After a suitably pompous, keyboard-led intro that would have thr grandaddy of all keysmen, Jon Lord, raising an expensive glass of red in approbation, NWoBHM survivors Demon get right amongst it with tuneful rocker In My Blood. The first thing to note is that, thankfully, band vocalist and prime mover Dave Hill sounds as vital as ever, vocals dripping with that raggedy-edged majesty that has made him one of Brit rock’s best kept secrets for over forty years. It’s his sound, his tone, that gives this band their x-factor, so it’s a delight to find everything present and correct in this department.

He’s no slouch as a songwriter either and, here, surrounded by a talented pack of associates, that fact is underlined on more than one occasion. Face The Master is a classy piece of urgent, impressive hard rock, Hill augmented by strong backing vocals and some nice arrangements that recall, perhaps, the pomp rock glory days of the late seventies and bands like City Boy. Long term fans will absolutely lap up the melodic metal of Beyond The Darkside, a sparkling piece of Demon in excelsis, rammed to the gunwhales with proper vocal earworms and seriously impressive guitar contributions from Dave Cotterill and Paul Hume. This is seriously good stuff, easily the equal of anything being churned out by more ‘illustrious’ names, and it’s a real adrenaline rush to hear a band of this vintage producing material that leaves younger rivals floundering in it’s wake in terms of vitality and sheer, pound-for-pound song writing excellence.

Album centrepiece Hole In The Sky sees the band at their most ambitious, building an epic tale around the flamboyant orchestrations of keyboardist Karl Waye (who, like Cotterill and Hume is very impressive throughout), but pompous bombast (and remember those two words together in a Sentinel Daily review do not form a pejoritive comment) is just one edge to this band’s sword, and the following track, Break the Spell, shows the band in simpler but no less effective light, with those superb backing vocals again bolstering Hill’s lead in goosebump-inducing style.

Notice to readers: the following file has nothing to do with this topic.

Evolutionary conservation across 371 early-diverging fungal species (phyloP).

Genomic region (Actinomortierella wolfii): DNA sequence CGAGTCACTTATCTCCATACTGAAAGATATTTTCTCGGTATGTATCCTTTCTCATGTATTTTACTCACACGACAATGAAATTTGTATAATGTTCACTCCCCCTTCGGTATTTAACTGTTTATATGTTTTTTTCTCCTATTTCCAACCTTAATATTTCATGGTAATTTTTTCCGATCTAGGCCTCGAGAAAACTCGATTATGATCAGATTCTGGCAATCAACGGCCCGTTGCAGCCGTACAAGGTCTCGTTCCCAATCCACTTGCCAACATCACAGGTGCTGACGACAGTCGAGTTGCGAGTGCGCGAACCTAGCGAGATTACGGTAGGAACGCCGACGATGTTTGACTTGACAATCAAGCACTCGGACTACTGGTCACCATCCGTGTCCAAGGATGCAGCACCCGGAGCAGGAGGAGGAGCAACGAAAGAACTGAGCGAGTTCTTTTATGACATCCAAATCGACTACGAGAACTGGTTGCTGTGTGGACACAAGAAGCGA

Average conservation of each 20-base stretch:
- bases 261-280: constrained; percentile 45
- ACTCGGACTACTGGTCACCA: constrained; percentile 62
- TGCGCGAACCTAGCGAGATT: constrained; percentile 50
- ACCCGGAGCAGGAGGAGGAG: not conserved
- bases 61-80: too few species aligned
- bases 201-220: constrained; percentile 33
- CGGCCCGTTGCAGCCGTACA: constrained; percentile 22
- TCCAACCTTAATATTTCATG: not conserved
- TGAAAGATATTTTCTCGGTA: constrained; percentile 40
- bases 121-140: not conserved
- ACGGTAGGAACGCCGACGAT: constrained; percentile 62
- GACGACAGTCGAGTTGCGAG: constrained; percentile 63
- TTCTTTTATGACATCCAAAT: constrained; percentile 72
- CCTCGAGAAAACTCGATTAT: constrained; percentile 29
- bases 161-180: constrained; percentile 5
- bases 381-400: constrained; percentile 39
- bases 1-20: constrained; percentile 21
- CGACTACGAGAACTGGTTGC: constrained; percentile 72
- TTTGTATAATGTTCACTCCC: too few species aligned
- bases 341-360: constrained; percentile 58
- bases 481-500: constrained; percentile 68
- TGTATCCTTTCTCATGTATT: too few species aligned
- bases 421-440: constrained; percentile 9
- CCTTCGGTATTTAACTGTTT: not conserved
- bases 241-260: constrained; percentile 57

Rise Up is another highlight, pushed forward by the rock solid drumming of Neil Ogden and pulsing, throbbing bass contributions from ex-Saxon/Statetrooper man Paul Fasker Johnson, and featuring yet more superb lead work, whilst Cradle To The Grave brings back memories – to this reviewer at least – of the band’s underrated ‘prog’ era of the late eighties with it’s multi-layered arrangements and drama-laden vocals. In short, it’s another very classy track indeed.

The album closes out with the emotional Hill autobiography Forever Seventeen, a lovely piece of finely crafted hard rock, and as the song draws to a muted close you find yourself reflecting on what you’ve just been listening to. Which is, in my opinion, one of the finest, most well-rounded and multi-faceted album Demon have yet committed to wax. Let’s hope they’ve got one or two more in them!

Melodic British hard rock would appear to be in rude health at the moment – although the bands that have brought out the best albums in this area this year, Magnum, Lionheart, Praying Mantis and FM, are all rather long in the tooth – and Demon have proved here that they are more than capable of holding their own in such august company.

Invincible releases on May 17th.